Nairobi — The Committee to Protect Journalists today expressed concern about the conviction of Maxence Melo, founder of the Tanzanian online discussion platform Jamii Forums, on charges of obstruction.
On November 17, the Kisutu Resident Magistrate's Court acquitted Melo on charges of operating a website that was not registered in Tanzania, but convicted him of obstructing police investigations by failing to disclose the personal data of whistleblowers who used his platform, according to news reports, Jamii Forums, and Melo's lawyer, Ben Ishabakaki, who spoke to CPJ via messaging app. The court did not fine Melo or sentence him to prison, and released him on the condition that he not commit any criminal offenses for one year, according to Ishabakaki.
"While we welcome the decision to acquit Maxence Melo on one of the trumped-up charges against him, his conviction on an obstruction charge is deeply disappointing and his conditional release leaves the door open for further judicial harassment," said CPJ's sub-Saharan Africa representative, Muthoki Mumo. "This ruling entrenches the dangerous message that the Tanzanian media cannot expect to protect sources. Tanzanian authorities should guarantee that Melo will not face prosecution for his work and reassure the media that they will not be forced to reveal sources."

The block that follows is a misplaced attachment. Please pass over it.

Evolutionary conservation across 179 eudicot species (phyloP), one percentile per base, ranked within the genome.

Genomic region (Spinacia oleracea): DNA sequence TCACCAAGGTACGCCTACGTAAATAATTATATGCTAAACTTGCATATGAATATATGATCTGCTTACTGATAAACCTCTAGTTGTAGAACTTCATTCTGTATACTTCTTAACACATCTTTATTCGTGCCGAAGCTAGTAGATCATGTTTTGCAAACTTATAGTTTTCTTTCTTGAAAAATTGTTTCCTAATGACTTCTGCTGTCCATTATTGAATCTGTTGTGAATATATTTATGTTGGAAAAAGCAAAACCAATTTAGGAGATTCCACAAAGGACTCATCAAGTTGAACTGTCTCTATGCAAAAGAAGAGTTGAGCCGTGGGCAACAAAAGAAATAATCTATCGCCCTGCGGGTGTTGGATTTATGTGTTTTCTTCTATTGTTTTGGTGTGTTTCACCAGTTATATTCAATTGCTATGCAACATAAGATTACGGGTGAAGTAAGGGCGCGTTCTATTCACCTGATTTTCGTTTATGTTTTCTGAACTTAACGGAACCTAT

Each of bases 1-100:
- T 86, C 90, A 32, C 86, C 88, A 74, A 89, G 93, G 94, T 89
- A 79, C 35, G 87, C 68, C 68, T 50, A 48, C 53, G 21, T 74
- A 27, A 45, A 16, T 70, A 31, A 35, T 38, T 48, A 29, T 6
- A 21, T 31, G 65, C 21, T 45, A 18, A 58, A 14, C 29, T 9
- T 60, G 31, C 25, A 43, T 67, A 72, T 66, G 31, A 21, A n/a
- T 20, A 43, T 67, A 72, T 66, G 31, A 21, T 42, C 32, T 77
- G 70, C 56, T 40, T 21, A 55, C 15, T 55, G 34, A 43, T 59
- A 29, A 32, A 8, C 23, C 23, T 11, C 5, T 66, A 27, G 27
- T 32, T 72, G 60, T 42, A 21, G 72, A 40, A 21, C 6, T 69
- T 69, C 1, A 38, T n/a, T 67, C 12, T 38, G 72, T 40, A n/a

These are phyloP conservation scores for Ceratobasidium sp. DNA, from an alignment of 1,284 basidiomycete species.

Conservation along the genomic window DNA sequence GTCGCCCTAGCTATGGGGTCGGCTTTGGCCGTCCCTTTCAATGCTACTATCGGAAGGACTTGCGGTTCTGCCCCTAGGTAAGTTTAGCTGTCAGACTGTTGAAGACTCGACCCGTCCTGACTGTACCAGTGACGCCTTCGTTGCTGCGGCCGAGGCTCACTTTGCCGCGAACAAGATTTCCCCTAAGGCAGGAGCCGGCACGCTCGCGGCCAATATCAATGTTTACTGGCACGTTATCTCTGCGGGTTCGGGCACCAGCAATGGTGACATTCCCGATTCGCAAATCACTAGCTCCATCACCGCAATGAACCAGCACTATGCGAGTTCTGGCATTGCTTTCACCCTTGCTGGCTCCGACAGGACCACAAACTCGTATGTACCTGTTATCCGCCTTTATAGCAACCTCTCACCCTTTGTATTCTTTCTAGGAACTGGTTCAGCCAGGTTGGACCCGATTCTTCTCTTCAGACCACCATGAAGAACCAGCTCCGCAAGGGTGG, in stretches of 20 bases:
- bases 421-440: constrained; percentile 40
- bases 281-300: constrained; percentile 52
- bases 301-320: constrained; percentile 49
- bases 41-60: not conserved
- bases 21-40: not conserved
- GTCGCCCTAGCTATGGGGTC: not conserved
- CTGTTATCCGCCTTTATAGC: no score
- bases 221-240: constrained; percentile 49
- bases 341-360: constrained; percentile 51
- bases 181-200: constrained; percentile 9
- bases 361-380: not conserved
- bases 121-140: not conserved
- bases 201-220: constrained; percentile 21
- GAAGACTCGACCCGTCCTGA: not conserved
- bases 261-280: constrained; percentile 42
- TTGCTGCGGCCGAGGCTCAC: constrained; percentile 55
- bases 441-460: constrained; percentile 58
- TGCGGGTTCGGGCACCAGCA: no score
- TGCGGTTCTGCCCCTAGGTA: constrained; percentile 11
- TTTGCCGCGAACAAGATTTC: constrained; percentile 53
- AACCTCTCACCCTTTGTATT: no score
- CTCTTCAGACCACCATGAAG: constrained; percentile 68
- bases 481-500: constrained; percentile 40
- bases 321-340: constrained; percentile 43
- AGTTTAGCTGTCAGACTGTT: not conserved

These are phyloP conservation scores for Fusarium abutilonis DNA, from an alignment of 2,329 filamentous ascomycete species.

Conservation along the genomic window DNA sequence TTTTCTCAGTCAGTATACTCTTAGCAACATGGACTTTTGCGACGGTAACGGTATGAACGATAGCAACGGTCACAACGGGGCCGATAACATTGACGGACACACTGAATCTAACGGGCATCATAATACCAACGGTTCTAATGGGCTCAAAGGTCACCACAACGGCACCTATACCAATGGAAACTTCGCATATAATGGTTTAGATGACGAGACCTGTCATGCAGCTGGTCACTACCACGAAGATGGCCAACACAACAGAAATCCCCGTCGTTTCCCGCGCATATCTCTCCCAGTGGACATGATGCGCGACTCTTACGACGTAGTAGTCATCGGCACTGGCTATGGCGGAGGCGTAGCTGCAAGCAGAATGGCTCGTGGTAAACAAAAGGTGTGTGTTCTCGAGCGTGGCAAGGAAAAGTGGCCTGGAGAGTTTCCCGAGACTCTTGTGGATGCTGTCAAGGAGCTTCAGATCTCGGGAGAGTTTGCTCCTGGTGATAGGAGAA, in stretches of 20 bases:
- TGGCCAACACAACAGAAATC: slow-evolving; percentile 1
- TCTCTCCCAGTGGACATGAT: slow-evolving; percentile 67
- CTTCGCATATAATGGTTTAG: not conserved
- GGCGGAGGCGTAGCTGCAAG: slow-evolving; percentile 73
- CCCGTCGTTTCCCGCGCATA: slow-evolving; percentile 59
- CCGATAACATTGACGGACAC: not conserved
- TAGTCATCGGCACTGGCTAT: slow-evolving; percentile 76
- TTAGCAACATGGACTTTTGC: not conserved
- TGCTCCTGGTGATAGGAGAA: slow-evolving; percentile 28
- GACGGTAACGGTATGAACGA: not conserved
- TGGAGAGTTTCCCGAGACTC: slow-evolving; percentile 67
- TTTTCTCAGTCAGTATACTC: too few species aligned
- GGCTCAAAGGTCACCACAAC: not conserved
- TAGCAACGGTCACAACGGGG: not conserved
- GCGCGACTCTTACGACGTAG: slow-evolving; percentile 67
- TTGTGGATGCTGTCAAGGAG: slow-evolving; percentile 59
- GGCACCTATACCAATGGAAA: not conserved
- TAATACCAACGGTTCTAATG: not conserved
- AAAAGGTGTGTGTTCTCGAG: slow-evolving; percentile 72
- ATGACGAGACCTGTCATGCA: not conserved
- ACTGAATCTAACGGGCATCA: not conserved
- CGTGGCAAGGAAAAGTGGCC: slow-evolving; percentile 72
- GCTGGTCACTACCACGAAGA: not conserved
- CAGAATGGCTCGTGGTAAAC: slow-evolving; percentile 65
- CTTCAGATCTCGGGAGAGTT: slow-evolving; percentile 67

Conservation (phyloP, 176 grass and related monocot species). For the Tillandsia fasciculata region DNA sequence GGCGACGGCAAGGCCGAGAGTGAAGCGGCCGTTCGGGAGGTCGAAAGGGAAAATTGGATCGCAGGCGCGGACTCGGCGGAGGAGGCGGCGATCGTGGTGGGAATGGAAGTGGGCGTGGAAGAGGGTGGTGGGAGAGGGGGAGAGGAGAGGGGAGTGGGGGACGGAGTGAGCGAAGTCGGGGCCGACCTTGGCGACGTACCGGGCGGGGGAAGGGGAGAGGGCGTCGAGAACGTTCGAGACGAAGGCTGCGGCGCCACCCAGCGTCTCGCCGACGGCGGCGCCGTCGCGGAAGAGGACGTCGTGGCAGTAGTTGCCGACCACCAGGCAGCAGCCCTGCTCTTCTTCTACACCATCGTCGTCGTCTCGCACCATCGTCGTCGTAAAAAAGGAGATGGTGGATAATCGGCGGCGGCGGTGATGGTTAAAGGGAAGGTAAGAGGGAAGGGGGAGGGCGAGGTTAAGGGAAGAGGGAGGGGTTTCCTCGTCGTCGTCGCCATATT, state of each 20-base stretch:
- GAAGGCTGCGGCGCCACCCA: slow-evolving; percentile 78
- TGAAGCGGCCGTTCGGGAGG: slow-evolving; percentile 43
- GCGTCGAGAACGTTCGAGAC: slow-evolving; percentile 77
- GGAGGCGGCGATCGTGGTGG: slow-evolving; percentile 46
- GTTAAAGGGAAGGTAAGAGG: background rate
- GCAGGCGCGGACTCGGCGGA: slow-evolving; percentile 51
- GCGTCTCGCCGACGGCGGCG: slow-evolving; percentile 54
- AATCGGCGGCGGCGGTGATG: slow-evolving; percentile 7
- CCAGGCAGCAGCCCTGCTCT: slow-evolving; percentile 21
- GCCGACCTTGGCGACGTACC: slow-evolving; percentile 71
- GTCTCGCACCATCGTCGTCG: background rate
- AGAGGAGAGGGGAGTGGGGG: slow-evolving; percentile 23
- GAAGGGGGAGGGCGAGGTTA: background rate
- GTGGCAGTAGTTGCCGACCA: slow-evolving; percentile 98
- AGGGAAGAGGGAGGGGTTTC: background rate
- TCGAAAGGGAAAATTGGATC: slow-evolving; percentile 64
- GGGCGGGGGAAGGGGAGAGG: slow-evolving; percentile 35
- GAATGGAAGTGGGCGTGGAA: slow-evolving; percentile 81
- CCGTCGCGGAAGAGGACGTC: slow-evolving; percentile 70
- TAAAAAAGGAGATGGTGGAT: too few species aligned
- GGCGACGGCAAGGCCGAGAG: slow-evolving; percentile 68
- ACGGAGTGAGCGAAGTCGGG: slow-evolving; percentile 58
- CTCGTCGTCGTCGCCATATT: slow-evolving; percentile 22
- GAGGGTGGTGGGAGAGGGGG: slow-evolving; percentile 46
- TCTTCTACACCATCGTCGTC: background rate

Ishabakaki told CPJ that the judgment was unclear on the consequences of breaching the terms of Melo's discharge. Article 38 of Tanzania's penal code stipulates that a judge may issue an arrest warrant and a new sentence if an individual on conditional discharge is convicted of a separate criminal offense.
Melo, who received CPJ's International Press Freedom Award in 2019, was convicted on similar obstruction charges in April and fined $1,300, as CPJ documented at the time. Both cases stemmed from 2016, when Tanzanian authorities raided Jamii Forums and arrested Melo, according to CPJ research and Jamii Forums.